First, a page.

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A 7.4-magnitude earthquake that struck near the Guatemala-Mexico border early Wednesday killed at least one person and jolted people all the way north to Mexico City, hundreds of miles away.

The temblor struck just off Guatemala’s Pacific coast at 10:35 a.m. Eastern Time, about 14 miles south of Champerico, with an epicenter 25 miles below the surface, according to the U.S. Geological Survey. U.S. Pacific Tsunami Warning Center did not issue a regional tsunami warning, though said there was the slight risk of a local tsunami, according to Reuters.

Reuters also reported that eight people were injured in a building collapse in San Marcos, 101 miles west-southwest of Guatemala City, where the quake was also felt. The Associated Press reported at least one fatality, quoting the Guatemalan government’s Twitter feed.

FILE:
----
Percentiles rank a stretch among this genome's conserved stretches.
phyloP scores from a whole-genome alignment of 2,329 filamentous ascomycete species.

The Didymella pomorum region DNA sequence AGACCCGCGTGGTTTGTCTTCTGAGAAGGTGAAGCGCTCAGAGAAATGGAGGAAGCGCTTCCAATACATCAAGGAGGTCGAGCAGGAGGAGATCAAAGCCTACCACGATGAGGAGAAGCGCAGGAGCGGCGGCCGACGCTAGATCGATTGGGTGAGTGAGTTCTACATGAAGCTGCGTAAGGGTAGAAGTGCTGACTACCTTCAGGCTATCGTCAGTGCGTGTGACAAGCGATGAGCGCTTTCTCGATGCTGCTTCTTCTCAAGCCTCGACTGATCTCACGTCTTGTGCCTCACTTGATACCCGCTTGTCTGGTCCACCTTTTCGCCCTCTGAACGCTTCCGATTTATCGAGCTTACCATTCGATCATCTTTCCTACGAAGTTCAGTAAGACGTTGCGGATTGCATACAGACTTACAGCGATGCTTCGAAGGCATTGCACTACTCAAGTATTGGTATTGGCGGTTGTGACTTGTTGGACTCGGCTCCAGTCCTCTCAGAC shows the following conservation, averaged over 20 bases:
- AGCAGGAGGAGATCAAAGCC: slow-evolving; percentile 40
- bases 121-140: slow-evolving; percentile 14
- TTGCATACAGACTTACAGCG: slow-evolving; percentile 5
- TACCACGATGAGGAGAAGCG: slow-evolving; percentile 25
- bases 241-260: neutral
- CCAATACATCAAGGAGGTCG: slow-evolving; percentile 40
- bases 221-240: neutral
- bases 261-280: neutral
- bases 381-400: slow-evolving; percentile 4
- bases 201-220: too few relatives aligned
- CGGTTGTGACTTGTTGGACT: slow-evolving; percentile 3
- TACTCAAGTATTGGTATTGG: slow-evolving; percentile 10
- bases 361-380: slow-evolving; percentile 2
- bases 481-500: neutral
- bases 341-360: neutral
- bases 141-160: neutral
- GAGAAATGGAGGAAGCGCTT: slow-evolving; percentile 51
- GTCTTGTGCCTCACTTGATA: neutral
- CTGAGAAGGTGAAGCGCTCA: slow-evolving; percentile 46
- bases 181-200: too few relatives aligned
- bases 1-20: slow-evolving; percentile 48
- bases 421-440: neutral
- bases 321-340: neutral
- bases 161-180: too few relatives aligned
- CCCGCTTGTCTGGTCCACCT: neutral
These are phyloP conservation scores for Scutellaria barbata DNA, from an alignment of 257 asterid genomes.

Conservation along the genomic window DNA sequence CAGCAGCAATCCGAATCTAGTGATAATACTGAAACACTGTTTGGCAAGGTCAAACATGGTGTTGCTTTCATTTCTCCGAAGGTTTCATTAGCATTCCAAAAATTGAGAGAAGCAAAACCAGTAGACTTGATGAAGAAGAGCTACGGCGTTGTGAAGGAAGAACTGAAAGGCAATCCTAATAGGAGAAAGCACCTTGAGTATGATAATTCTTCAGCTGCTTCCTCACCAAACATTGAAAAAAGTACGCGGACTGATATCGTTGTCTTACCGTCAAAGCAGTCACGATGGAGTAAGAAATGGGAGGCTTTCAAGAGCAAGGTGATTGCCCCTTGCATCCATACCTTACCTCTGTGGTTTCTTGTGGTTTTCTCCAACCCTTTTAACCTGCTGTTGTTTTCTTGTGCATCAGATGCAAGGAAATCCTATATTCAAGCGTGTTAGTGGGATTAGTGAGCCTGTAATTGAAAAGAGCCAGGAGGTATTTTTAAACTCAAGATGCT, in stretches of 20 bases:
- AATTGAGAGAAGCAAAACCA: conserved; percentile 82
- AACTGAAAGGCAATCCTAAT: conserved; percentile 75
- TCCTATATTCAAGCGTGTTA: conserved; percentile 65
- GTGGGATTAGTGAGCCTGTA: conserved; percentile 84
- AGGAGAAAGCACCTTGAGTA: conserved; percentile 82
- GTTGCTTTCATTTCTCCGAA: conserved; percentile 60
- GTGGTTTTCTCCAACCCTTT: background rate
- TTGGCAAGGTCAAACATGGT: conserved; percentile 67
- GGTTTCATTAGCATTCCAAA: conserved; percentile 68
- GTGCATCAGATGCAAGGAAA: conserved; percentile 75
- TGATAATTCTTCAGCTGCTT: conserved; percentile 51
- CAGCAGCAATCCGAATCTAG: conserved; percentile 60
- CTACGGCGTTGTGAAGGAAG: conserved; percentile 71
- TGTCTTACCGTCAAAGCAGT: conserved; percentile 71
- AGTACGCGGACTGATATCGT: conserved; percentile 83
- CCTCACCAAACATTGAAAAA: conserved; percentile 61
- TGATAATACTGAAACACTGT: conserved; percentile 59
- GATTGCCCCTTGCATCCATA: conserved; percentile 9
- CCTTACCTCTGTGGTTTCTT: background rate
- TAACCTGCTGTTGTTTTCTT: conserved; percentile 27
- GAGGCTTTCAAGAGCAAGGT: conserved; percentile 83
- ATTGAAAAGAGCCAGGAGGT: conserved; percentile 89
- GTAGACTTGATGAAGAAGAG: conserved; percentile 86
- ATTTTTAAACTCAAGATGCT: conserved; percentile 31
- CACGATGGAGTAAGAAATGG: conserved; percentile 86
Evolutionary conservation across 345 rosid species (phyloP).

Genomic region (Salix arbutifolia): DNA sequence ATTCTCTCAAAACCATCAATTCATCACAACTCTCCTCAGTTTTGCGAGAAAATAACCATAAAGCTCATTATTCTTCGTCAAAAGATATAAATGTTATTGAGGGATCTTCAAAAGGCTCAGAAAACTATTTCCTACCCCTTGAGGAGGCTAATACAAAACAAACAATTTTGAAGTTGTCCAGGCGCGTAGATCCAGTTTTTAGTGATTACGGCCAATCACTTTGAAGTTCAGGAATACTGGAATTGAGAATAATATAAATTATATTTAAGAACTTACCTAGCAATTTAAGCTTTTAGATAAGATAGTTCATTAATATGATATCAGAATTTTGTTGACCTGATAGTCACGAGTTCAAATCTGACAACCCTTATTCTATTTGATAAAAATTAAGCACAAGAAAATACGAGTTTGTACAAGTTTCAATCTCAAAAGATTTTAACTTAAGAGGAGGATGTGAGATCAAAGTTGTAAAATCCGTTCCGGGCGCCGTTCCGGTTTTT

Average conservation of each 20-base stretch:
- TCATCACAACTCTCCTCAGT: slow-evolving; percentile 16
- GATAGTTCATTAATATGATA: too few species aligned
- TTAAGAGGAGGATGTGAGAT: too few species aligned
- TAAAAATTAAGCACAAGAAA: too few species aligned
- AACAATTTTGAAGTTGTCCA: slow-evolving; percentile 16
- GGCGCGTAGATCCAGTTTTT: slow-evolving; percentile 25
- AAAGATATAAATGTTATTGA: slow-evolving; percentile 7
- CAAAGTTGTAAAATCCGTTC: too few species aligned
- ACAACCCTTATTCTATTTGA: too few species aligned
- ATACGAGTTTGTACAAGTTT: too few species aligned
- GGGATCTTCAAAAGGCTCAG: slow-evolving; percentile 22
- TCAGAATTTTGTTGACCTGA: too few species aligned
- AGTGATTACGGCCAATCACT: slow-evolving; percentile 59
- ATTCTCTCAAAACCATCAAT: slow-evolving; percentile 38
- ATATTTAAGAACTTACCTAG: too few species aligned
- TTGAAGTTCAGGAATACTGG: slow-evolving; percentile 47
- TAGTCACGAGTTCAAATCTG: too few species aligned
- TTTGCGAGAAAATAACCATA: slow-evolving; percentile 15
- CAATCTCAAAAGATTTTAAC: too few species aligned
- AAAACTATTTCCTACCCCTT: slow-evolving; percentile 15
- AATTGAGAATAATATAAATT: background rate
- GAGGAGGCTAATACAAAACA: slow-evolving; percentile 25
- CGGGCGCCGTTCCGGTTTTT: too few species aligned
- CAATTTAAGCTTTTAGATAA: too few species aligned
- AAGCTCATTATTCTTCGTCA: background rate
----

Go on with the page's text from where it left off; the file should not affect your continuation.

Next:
Also in San Marcos, according to the AP, houses had collapsed onto residents, and smashed appliances were scattered in the streets. Tremors also reached San Salvador, the capital of El Salvador.

Fox News reported that several highways in western Guatemala had been cut off by landslides, quoting a radio station, and said President Otto Perez Molina had placed the country on high disaster alert and mandated evacuations from tall buildings, the latter as a precautionary measure.

Reuters and other news sources originally reported the quake as a 7.3 magnitude, which the USGS then changed to 7.5, then to 7.4 magnitude.